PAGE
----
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It seems necessary at this point that an explanation should be given of a leading article which appeared in the New York Independent, upon the withdrawal of Mr. Chase from the political canvass of 1864, widely copied by the country press, in which it was stated that the concluding paragraph of the proclamation was from the pen of Secretary Chase. One of Mr. Lincoln's intimate friends, who felt that there was an impropriety in this publication, [89] at that time, for which Mr. Chase was in some degree responsible, went to see the President about it. “Oh,” said Mr. Lincoln, with his characteristic simplicity and freedom from all suspicion, “Mr. Chase had nothing to do with it; I think I mentioned the circumstance to Mr. Tilton, myself.”

The facts in the case are these: While the measure was pending, Mr. Chase submitted to the President a draft of a proclamation embodying his views upon the subject, which closed with the appropriate and solemn words referred to: “And upon this act, sincerely believed to be an act of justice warranted by the Constitution, I invoke the considerate judgment of mankind and the gracious favor of Almighty God!”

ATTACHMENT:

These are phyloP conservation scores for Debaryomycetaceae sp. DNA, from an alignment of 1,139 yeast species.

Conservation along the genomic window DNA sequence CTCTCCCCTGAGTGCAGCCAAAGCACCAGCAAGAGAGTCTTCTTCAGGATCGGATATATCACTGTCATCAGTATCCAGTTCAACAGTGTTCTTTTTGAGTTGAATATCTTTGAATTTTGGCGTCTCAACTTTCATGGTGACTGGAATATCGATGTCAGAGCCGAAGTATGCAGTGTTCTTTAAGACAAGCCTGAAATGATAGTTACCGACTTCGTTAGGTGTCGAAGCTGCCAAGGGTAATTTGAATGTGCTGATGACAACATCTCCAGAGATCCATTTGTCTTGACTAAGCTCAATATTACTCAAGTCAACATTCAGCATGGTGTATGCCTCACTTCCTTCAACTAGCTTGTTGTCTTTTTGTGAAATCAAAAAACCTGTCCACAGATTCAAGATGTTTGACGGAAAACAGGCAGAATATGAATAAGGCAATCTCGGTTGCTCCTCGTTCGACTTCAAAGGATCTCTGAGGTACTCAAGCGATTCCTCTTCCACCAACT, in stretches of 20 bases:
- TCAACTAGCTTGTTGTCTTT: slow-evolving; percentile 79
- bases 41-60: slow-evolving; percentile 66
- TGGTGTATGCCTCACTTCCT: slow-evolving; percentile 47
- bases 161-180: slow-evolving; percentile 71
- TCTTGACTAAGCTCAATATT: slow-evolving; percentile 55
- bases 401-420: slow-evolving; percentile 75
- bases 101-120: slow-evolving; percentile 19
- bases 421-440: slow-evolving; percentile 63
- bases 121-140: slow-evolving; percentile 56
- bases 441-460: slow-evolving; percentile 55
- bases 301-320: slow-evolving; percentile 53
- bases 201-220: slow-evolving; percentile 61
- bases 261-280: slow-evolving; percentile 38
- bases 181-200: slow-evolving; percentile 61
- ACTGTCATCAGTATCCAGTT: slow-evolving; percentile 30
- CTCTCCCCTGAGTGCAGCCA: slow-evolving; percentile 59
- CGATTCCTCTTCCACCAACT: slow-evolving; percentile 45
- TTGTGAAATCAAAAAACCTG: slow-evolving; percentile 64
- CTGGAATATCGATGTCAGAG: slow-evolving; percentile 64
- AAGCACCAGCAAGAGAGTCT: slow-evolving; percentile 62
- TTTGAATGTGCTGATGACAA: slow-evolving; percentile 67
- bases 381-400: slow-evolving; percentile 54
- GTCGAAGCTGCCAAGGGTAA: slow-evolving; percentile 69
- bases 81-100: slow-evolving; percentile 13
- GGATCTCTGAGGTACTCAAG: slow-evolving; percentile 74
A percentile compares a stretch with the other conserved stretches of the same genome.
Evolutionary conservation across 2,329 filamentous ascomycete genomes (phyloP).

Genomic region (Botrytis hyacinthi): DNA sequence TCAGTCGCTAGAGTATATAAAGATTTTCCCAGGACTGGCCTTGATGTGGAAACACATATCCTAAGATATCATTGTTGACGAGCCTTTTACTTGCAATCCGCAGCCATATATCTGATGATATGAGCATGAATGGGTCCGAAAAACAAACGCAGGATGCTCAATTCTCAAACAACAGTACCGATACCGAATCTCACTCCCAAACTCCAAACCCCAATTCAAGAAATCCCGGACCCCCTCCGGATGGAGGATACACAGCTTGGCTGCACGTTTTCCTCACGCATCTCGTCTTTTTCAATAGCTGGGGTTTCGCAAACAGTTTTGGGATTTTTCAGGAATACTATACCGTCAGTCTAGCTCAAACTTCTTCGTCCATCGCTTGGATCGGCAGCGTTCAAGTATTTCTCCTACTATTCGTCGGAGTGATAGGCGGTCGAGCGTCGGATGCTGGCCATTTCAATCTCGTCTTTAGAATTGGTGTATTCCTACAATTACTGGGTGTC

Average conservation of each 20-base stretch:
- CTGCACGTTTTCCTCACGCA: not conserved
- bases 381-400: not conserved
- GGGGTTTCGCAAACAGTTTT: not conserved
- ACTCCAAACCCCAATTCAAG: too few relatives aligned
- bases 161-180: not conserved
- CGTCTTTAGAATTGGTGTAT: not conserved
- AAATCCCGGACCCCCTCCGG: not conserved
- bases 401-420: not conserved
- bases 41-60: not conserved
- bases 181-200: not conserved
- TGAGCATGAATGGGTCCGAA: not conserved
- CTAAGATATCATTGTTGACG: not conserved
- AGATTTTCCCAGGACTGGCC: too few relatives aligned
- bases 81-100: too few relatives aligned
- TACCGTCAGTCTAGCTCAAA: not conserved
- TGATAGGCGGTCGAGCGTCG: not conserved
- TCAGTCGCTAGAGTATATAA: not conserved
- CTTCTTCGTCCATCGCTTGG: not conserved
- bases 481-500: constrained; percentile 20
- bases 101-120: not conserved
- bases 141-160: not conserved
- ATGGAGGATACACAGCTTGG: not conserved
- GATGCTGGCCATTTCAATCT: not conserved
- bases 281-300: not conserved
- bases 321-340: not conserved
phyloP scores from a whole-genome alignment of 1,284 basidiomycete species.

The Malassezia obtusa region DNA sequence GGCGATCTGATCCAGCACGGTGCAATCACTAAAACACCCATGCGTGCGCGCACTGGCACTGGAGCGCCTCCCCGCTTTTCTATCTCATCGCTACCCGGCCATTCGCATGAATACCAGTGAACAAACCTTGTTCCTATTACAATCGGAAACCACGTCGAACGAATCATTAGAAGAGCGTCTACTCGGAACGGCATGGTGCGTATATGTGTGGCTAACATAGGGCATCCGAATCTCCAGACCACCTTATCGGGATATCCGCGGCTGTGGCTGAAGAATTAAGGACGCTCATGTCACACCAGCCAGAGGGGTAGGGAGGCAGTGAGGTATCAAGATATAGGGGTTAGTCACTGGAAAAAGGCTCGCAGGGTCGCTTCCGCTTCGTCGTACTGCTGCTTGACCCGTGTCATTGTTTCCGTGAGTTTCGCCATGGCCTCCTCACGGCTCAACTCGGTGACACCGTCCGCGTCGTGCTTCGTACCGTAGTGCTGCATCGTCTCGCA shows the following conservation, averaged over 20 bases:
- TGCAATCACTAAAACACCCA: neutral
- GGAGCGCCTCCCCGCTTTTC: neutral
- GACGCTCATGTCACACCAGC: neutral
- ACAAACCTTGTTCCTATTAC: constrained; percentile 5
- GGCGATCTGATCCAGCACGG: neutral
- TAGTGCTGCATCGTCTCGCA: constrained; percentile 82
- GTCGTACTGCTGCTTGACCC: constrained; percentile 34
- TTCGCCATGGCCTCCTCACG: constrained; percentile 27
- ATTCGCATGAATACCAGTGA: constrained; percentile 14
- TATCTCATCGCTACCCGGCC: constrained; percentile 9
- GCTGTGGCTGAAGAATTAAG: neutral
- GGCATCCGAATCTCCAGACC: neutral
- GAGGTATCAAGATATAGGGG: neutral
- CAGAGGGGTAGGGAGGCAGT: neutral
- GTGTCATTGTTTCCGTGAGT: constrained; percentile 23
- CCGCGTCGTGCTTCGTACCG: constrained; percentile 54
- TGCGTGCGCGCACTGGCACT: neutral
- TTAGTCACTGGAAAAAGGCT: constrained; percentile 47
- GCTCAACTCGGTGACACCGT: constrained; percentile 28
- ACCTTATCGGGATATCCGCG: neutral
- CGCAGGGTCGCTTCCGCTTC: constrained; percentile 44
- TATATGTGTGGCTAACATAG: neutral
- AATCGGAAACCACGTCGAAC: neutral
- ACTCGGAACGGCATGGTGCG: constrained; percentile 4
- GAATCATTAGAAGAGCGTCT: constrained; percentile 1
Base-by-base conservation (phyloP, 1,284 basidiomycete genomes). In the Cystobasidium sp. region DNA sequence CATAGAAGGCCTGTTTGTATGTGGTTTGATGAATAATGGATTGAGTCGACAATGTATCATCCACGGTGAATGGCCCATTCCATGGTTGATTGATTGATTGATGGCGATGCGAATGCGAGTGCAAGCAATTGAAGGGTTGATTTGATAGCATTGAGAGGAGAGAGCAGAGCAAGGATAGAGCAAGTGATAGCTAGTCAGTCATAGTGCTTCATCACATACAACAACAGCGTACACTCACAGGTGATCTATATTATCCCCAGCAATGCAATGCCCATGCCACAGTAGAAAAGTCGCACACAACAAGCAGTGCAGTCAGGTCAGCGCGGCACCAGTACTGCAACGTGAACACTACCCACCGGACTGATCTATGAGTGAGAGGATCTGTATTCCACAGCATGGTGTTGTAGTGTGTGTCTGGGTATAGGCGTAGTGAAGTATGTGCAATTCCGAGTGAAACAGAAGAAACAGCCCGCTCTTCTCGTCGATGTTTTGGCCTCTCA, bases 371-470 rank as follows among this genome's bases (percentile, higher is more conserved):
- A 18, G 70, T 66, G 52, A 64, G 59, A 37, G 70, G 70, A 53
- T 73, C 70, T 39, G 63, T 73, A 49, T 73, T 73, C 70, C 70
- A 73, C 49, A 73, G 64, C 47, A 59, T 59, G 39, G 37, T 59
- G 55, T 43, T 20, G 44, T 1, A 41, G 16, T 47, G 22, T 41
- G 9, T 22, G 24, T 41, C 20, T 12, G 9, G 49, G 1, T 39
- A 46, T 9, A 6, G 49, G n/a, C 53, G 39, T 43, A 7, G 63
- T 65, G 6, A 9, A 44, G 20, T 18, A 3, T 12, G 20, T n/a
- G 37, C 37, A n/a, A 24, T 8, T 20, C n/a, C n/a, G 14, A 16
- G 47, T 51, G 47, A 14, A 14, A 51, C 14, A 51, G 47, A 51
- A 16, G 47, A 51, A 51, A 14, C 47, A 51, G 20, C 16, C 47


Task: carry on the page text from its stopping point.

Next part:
Mr. Lincoln adopted this sentence intact, excepting that he inserted after the word “Constitution” the words “upon military necessity.”

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